Financial Independence and Women’s Empowerment

Given the traditional roles dictated to women, by age old patriarchal systems, it is no surprise that a large majority of women are still not financially independent and neither as financially aware as their male counterparts. Other than low rates of employment for women, the involvement of women in important financial decisions of the family as well as in money management is also very low.

Various research studies show that in most households managing money and finances is still the man’s job and I am not talking about day-to-day budgeting which is likely being managed by the woman of the house. Even today, many employed women, hand over their salaries to their spouses/parents/ in laws or keep them in a joint account.

LXME – India’s first financial platform for women – in its Women & Money Power 2022 report suggests that 33% women in India do not invest at all and the number is as high as 40% in the 21-25 years age group. Overall, 55% women in the country are either not investing or are unaware of their investments. The survey shows that 78% women save less than 20% on their income, 56% save less than 10% and 14% women do not save any money. Another disturbing finding (though not surprising) was that 59% women had no insurance (life or health).

Another study from UBS Global Wealth Management (2019), found that 58 percent of women leave financial decision making up to their male partners. Many women are not aware of the financial investments being made by their spouse and do not have any idea how to access that kitty in times of need. Pankaj Gera, financial advisor notes that almost 75% of his clients are men, of which only 8-10 percent do the financial planning along with their wives.

Being financially independent does not necessary require one to be employed. And neither does being employed automatically mean that one is financially empowered. What is important is to be able to manage your money and make it work for your future.

Not being financially aware or independent can put women at risk financially, particularly if they divorce or their spouse dies. Being financially independent is also very important if you are in an abusive relationship – having a cushion to fall back on helps in making the decision to move out of the relationship. Many women end up remaining stuck in unhappy marriages because they are not financially independent.

Shilpa Bhaskar Gole, financial advisor, shares the story of one of her clients who lost her husband in the second wave, and give some very important tips – most of which are relevant both to homemakers and employed women.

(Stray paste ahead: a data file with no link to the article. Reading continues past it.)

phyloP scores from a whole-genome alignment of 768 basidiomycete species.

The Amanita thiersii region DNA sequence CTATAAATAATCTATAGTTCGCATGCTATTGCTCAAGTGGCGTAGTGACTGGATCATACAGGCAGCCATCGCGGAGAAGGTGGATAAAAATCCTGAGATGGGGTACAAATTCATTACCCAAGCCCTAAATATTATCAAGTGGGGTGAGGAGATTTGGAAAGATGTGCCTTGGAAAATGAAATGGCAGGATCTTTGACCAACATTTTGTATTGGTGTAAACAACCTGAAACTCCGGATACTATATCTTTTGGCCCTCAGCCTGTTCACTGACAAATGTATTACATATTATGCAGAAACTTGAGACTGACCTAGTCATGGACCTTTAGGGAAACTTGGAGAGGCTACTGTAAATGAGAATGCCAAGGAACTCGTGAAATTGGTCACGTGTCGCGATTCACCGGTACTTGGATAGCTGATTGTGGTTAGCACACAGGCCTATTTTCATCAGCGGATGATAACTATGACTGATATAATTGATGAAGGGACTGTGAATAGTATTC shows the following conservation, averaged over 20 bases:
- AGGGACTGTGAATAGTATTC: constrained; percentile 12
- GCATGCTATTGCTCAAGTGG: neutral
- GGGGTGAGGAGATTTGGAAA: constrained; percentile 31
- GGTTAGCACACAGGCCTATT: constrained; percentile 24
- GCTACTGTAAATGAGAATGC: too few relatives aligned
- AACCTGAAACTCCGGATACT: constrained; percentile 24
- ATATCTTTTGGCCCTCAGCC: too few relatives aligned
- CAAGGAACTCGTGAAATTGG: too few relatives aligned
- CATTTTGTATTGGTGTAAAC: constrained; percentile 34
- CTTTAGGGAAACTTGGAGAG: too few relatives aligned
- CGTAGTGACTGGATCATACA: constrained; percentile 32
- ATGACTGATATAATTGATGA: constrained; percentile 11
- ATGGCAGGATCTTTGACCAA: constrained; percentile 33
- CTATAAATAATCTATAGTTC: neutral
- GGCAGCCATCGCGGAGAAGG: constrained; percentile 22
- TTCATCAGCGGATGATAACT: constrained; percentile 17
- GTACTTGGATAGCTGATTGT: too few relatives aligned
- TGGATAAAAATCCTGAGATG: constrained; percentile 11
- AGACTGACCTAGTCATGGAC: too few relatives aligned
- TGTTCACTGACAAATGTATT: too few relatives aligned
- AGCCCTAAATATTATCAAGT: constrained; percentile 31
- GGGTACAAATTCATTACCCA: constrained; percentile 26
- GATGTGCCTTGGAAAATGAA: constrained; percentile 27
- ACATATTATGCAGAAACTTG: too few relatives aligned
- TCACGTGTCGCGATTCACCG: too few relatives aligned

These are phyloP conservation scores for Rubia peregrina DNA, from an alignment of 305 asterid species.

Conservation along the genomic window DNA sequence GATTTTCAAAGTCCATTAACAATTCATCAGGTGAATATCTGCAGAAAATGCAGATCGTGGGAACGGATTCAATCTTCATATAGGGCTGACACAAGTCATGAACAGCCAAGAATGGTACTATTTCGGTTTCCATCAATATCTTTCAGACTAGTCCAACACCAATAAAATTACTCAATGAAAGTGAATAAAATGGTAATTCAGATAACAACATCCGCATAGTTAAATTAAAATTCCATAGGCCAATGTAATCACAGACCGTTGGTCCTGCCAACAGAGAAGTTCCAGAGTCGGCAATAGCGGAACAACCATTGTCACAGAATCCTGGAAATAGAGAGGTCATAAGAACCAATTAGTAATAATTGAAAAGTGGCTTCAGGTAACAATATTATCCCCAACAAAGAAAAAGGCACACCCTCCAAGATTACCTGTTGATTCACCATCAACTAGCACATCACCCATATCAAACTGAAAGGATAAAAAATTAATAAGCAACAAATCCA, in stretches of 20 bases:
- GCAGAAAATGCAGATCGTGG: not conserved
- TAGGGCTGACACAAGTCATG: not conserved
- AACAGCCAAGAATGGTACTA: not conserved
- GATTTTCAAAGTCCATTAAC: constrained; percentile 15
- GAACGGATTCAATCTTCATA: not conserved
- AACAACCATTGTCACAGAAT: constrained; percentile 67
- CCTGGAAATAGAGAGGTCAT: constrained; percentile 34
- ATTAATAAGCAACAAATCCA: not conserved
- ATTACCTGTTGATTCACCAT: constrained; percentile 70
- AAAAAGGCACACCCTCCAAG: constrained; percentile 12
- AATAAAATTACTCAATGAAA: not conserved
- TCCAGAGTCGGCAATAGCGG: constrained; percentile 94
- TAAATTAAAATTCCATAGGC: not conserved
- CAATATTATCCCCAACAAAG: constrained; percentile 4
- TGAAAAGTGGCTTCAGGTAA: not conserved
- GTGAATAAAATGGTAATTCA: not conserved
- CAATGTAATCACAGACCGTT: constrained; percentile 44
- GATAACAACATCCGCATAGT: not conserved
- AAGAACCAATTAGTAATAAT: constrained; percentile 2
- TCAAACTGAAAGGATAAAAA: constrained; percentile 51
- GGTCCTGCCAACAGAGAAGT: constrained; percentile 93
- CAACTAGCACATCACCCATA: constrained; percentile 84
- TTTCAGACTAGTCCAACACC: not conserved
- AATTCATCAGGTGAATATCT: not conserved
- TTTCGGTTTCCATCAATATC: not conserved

How to become financially independent?

The journey of becoming financially independent starts with a financial plan and a commitment to it.

  1. Define what financial independence means to you: For instance for me financial independence means not constantly worrying about a job and making my retired life secure. It is also important that I don’t have to worry about my kids education in the future.
  2. Break down your plan into specific goals: Like I have estimated the amount I need for our retirement or for my kids education and so on. This way I know how much I need to save and the time I have to reach that goal.
  3. Create a safety net: Life can change anytime. Unexpected health needs. Loss of job. Death of spouse. Divorce. Anything can happen. Hence it is important to keep an emergency fund for about 3-6 months of expenses and at the same time make sure you (and your spouse/family) have adequate health and life insurance cover.
  4. Understand your household’s liabilities. Have a back up plan of how to repay them in case of any untoward emergency.
  5. Be aware of family’s investments. Many times, family members are not aware of each other’s investments, insurance cover etc. Know where to look for the investment/insurance documents. In case of untimely death of a family member, the rest need to be aware of what to do and how to access.
  6. Keep revisiting your goal. Life changes. Families grow. Situations and contexts change. Hence it is important to keep revisiting your goals and where you are in achieving them.

These tips are common for men and women, and it is important that both are involved in their financial planning. It may be tempting for one partner to take a backseat and let the other take care of everything – usually women taking the backseat, but it is necessary that both know what is happening and are involved in the process.

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